Last weekend we had a dinner party and among the guests were a young Anglo/Chinese couple who have a two-year old daughter. During pre-dinner drinks the subject of names came up (their little girl has two of course, one Chinese, one English). I told them the story of my dual name and they were intrigued, the wife (Chinese) asked to see the chop – and the minute I showed it to her she identified the problem.  There was nothing wrong with my first Chinese name per se, but the way it looked on the chop meant it was possible to misread it. The design of chop I had chosen was a square, my name had three characters and the carver had added the word for ‘her seal’ (which is quite a usual thing to do) thus giving four characters. The characters read top to bottom from right to left, however if someone read right to left and didn’t read top to bottom they would read the characters ‘mai ying’ and these could be misconstrued.

I was relieved to have an explanation for the whole f***up, but I was still on the horns of a dilemma. I didn’t want to offend the friends who had selected Mai Juan Na as a name or cause them to lose face, and the same applied to AMM’s colleagues who expected me to use it.  On the other-hand, I liked the first name and didn’t want to cause loss of face to DN and her family by abandoning the name they had chosen for me.  Tricky!

Finally I decided I would have two Chinese names  – Mai Juan Na for AMM’s colleagues and our old friends who selected it; and Mai Zhi Ying for my personal life and for DN and her family.

Off I went to get two new chops carved.  This time I had the characters Mai Zhi Ying carved in a single line so there was no possible ambiguity, and then had a fairly straight-forward chop for Mai Juan Na.

Now all I have to do is remember which name is which when I am introduced to Chinese people – depending on what company I am in!

About herschelian

Recently moved to Beijing from London - its all new to me! Trying to learn Chinese, and what makes this city tick.
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8 Responses to Choosing my Chinese name – it’s a minefield

  1. norwich marj says:

    Sounds very complicated…..what names have DD and S-in-L come up with ??

  2. Sheila Taylor says:

    what a complicated life you are leading but such fun too. How is the book of your life in China coming along? It’s a must! xx

  3. herschelian says:

    Hi chaps! – firstly Norwich Marj, watch yr skype space, I can’t answer on my blog without causing family ructions! Secondly Sheila T- yes my life is complicated (when was it ever not?!) but a book about life in China? I’m not sure. Who would read/buy it? None-the-less, thanks for your vote of confidence!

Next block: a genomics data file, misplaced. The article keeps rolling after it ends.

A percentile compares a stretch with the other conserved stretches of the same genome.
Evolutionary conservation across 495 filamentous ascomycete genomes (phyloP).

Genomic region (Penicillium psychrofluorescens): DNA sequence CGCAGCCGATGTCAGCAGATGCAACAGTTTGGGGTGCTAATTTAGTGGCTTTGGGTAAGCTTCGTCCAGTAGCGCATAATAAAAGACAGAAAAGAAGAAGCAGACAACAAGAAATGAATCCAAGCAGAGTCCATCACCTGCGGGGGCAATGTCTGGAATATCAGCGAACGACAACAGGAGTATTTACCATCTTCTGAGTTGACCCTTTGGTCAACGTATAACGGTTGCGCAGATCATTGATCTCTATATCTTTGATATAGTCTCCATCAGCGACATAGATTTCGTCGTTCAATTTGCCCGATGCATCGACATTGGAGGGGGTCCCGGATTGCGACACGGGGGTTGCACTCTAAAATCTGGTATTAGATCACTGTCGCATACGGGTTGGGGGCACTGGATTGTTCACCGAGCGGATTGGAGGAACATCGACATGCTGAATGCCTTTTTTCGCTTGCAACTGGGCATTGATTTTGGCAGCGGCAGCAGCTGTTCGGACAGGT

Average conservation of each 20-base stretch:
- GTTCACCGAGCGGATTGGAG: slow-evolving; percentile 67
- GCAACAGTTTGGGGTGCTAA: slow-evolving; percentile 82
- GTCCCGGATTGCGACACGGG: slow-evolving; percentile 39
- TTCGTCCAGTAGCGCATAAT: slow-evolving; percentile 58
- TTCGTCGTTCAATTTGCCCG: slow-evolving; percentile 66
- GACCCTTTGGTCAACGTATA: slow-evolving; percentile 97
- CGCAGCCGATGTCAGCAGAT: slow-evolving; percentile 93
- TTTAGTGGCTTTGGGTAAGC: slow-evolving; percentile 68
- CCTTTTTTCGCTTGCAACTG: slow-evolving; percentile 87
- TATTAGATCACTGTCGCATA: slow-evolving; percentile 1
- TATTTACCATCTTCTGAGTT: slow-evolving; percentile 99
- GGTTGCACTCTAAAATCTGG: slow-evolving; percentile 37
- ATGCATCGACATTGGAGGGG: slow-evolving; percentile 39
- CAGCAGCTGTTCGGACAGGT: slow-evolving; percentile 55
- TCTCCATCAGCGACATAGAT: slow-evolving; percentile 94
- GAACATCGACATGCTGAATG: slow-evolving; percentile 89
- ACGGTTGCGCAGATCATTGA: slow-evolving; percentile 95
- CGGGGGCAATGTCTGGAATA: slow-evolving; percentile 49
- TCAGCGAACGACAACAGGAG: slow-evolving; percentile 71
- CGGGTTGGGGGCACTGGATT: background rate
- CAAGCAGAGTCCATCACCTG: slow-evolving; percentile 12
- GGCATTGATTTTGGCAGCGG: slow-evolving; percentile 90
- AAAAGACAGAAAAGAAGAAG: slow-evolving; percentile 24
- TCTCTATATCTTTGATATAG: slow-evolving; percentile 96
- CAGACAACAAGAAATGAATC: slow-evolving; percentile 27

4. That sounds crazy. Names can be tricky though, my paternal grandmother hated my name so much that she called ‘the boy’ till the day she died. Having said that, she was a very sweet woman. Good luck with the dual identity!

  5. Shibin says:

    I think it is a good idea for a book! I have been thinking of doing one about my life here. :)
    I vote for the first name! Mai Zhi YIng! It is refreshing and unique! :)
    I am thinking of changing my name, ha… coz although my name in Chinese character is very unique, very easy to find me online, but my name in Pinyin is so easy to be mixed with others.
    :)))))

    Shibin

  6. Dan Griffin says:

    I think you’re right about the importance of names and their connection with our sense of personal identity. I remember when RR (close friend of A and me at St.M’s – I’m sure you recall!) said to me once, when we were about 8: ‘Listen to how weird your name sounds said out loud – “Dan-ee-ell Griff-een, Dan-ee-ell Griff-een. Haha!’ It bothered me then and clearly from the fact that I can still remember it, it sort of bothers me still! It’s an OK name but I’ve never loved it. So naming L was tricky.. I just hope it’s not too close to a colloquialism for a lavatory! Still – give a child a straightforward middle name (as we did – after M’s D) and they can chose when they’re older.

  7. herschelian says:

    Dan, I’m surprised, simply LOVE the name Daniel Griffin – huh! RR, what did he know back in the day?! And L’s name is perfect – NOBODY would think of the colloquialism thing as nobody these days is U enough to still say lavatory – it’s toilet, toilet, toilet!!! Am going to write a blog post about the Chinese way of potty training – that should keep you and K in stitches! How goes the extention?

  8. Pingback: 10 Things To Consider When Naming Characters | Writers Write